We will soon be saying goodbye to 2020 and hello to 2021. Many are eager to see this year be finished. What is it about starting a new calendar year that makes things seem different?
Perhaps I’m a bit of a realist. I know that things won’t change overnight. All of the challenges and issues experienced in 2020 will not suddenly disappear when the clock strikes midnight. Not only will some of the difficulties remain, but there will be new ones that surface. New graces and blessings will also be introduced in the coming year. It’s important to remember that events are not contained within a particular timeframe, like a day, month, or year; however we use a particular timeframe to measure events within our lives. Considering that the calendar we now use, generally called the Gregorian calendar in honor of Pope Gregory XIII who commissioned the research and proposed the changes, is a relatively recent formulation. It was only in 1582 that Pope Gregory XIII announced this new method of tracking days to align better with the solar year than the previous Julian calendar. It also allowed for Easter to align closer to the spring equinox, which is how the date is calculated (the Sunday after the first full moon of the vernal equinox).
While we now celebrate New Year’s Day on January 1st, that was not always the case. It sounds odd, but the New Year was celebrated on different days in different countries, usually based on the equinox, either in March or September. Even today, many countries celebrate New Year’s Day in different months based on either an equinox, a lunar phase, or due to following a separate religious calendar. Yet for those who celebrate New Year’s Day coinciding with a new calendar year, it brings thoughts for a fresh start and hope that life will be better. We make New Year’s resolutions to improve ourselves. Starting new things on the first day of the first month of a new year just seems logical. Oftentimes we are successful for the first day; it’s the subsequent days that can be challenging. In reality, every day provides us an opportunity for a fresh start. And when we fall short of what we expect of ourselves, we can start again once we acknowledge our shortcomings and resolve to do better starting at that moment; no need to wait until a new day/week/month/year begins. We should not let our method of measuring time dictate a new beginning. Rather we should notate our resolve of starting again within the present time scale and celebrate our improvements on a regular basis.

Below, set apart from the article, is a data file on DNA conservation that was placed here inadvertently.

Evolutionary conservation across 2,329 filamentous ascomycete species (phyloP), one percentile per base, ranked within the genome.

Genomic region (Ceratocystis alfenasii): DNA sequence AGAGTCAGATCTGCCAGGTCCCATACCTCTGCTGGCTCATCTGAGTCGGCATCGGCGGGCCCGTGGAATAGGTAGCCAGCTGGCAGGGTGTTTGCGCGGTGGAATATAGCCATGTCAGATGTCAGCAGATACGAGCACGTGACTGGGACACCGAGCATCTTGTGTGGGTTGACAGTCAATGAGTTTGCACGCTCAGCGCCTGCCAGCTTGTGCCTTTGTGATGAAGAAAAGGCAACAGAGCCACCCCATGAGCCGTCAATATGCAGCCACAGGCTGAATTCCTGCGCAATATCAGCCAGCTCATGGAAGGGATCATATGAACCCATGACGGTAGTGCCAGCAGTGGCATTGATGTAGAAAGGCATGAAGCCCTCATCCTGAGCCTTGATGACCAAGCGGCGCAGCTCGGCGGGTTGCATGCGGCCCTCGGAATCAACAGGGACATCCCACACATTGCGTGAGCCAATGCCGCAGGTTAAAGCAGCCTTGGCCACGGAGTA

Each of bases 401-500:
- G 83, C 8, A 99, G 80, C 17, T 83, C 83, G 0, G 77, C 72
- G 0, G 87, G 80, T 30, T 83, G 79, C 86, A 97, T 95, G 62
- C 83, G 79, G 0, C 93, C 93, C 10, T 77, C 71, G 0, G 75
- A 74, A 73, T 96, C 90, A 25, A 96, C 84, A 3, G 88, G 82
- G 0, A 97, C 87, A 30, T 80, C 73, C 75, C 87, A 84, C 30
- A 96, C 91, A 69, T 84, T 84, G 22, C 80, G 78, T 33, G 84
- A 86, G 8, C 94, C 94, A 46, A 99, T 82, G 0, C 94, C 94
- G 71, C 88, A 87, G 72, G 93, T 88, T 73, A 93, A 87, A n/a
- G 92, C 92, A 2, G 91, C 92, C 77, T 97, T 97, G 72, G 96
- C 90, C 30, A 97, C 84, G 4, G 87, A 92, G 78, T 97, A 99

While God is beyond or outside of time and space, as the Creator, He is constantly in a loving act of creating all things anew. He wants us to be the best version of ourselves that we can be: that is to do His will out of Love for Him. When we resolve to improve ourselves in the coming year, let us seek His guidance and support, regardless of whether the improvement is spiritual, physical, emotional, etc. And when we need to restart, He’ll be there to support and renew our initiatives. For the challenges that arise outside of our control, either again or new, let us surrender to His Mercy and Love that give us the grace to accept our dependence on His omnipotence to see us through.